The Recollections of Whitey Bimstein
By 1950, when he sat down to reminisce with Barney Nagler of The Ring magazine, Whitey Bimstein had gained the status of living legend…
There was something quite wonderful about the tough and gnarled characters that sprang from old New York. They were like vivid oil paintings brought to life. Legendary scribe Damon Runyon had enormous fun documenting such men as well as inventing many of his own in his memorable collections of essays and short stories. Runyon, from Manhattan, Kansas, was always destined to flourish in Manhattan, New York.
The buzzing and constantly evolving landscape was a huge and flexible canvas of the permanent and the temporary, the real and the surreal. Where else were the likes of Whitey Bimstein, Ray Arcel, Lou Stillman and Rocky Graziano ever supposed to live?
Even as young men, Bimstein and Arcel, known as the Siamese training twins, had the map of life written all over their faces. Whitey and Ray were never truly apart. Their business partnership, during which time they presided over a large boxing stable teeming with talent, was dissolved in the mid-1930s due to financial problems, but the two aces continued to partner up on different assignments in the years ahead.
Even before the close of the Roaring Twenties, Bimstein had been a trainer and cut man for a near alphabet of illustrious fighters, including Benny Leonard, Paolino Uzcudun, Harry Greb, Primo Carnera, Gene Tunney, Jackie (Kid) Berg, Jack Dempsey, Charley (Phil) Rosenberg, Mickey Walker, Max Baer, Ruby Goldstein, KO Phil Caplan, Georges Carpentier and Maxie Rosenbloom.
A former bantamweight boxer who fought at the famous old Fairmont Athletic Club in New York, Morris (Whitey) Bimstein was born on Manhattan’s Lower East Side on January 10, 1897.
By 1950, when he sat down to reminisce with Barney Nagler of The Ring magazine, Whitey had gained the status of living legend and as permanent a New York fixture as the Empire State Building. He was a veritable fountain of knowledge and it was hard to think of a name fighter who hadn’t passed through his caring hands at some point. Like every great trainer, Bimstein had learned all the necessities about his charges—their strengths, their weaknesses, their good and their bad habits. Some were easy to handle, some were difficult and a few were impossible.
Then, of course, there were their likes and dislikes and their little idiosyncrasies. Lou Ambers was the easygoing sort who would adapt to any style when sparring. Rocky Graziano preferred to stick to the guys who would fight him and not annoy him with all that fancy, evasive stuff.
As Whitey sat on a small chair at Lou Stillman’s gym, Barney Nagler asked him how many fighters he had trained during his thirty-four years in the business. Bimstein confessed he didn’t know exactly, but took a stab. “Guess about 7,500,” he said, “and each one different like day and night. Each one I had to know, ‘cause they ain’t alike, none of them.”
Many fighters, of course, don’t care for training even when they have a great trainer. Jimmy Slattery, the wonderfully gifted but hard living light heavyweight from Buffalo, once told his manager Red Carr that he was going out to buy a hat and didn’t come back for nearly a week. Young Griffo, the Australian genius of defensive wizardry, frequently had to be rescued from drinking dens and sundry other establishments after marathon sessions on the booze.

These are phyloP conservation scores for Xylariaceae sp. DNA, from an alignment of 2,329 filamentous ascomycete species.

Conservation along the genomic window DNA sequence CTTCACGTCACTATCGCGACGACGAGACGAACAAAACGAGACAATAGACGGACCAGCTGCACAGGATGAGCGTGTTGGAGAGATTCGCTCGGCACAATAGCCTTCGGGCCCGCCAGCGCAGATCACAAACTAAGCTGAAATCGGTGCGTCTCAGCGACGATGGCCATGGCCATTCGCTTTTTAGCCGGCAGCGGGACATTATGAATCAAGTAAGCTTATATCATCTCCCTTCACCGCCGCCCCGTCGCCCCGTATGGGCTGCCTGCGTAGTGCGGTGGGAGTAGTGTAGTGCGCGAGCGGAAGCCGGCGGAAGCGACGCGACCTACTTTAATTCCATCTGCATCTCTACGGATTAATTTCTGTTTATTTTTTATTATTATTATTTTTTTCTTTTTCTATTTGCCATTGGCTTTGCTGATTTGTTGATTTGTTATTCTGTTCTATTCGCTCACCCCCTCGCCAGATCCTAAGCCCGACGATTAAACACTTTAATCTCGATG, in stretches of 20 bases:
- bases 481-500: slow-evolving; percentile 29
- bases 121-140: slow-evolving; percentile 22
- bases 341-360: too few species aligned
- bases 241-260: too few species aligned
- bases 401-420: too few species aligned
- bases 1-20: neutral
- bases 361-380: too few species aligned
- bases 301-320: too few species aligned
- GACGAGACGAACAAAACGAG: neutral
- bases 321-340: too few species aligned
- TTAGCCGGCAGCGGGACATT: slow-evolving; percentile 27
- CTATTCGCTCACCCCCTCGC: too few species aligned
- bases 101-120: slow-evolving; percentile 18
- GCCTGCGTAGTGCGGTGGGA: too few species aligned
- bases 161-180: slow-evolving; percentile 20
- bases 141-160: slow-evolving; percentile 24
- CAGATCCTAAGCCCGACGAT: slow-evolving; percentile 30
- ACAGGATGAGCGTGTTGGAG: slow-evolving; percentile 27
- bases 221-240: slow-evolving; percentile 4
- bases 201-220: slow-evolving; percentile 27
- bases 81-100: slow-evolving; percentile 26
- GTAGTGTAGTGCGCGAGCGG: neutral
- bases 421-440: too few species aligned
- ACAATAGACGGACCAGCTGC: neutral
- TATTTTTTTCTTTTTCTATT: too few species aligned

Bimstein had certainly handled his share of fighters who didn’t mind the actual business of fighting but didn’t take too kindly to all the health and fitness rigmarole of gymnasiums. Two boxers in particular came to mind. “Hardest kid like that,” Whitey said, “was Frankie Jerome. Remember little Frankie? He got killed fighting Bud Taylor in the old Garden, but it wasn’t the fight that killed him.
“Let me tell you about that. Three months before the fight, Jerome drove his car into a wall in Central Park. Never said nothing to anybody about it. He was as game as the gamest in the ring, but, funny thing about him, he didn’t like medicine. He didn’t like doctors. And he didn’t like trainers who used iodine.
“Once he had a scratch on his hand and I wanted to put iodine on it and he screamed. This was a kid that took punches like nobody, but he didn’t like iodine. So when he got hurt by the car, he don’t tell nobody, but keeps fighting with a fracture at the base of the skull. When Bud Taylor hits him he gets killed and everybody raps boxing.
“This here Jerome, he would stay out until two, three in the morning, even when he was training, but he never pulled out of a fight. He loved to fight, but not in the gym. I would say he was as tough to train as they come.”
But then Bimstein had second thoughts about that last statement and said: “Maybe I’m wrong, but let me think about this. I trained a guy named Ted Moore, out of England – he was a lulu.”
Ted Moore was indeed a very tough man and a very persistent fighter. A West Country boy, he hailed from Plymouth in the county of Devon, and campaigned against the toughest boxers of his era between 1919 and 1937. Like most professionals of the era who took on all-comers, Ted’s record of opponents in a 91-fight career was an eclectic mix. He crossed gloves with Frank Moody, Roland Todd, Tommy Loughran, Dave Shade, Jamaica Kid, Bryan Downey, Jock Malone, Tiger Flowers, Kid Norfolk, Tommy Milligan, Max Schmeling and the big-hitting Leo Lomski.
Moore regularly tilted at windmills, including the great Pittsburgh Windmill himself. Recalls Bimstein: “There was the time he was fighting Harry Greb for the middleweight title and we were over in Jersey training. Let’s see, the middleweight limit was 158 pounds then and I had Moore down to 160 pounds, so I watched the fellow very close. The next day, after roadwork, I take Moore onto the scale to weigh him and what do you think? How much do you think he gained overnight? He hit 169.
“I almost hit him with the scale. I said, “What did you do?” He kinda looked away and said, ‘I don’t do nothin.’ I knew something was wrong. This guy don’t leave the house, but he gains nine pounds overnight. I go searching around and, in those days, we had a bathtub and a shower in this here camp. I look around and I find eight empty beer bottles under the tub. He had drunk the eight bottles of beer.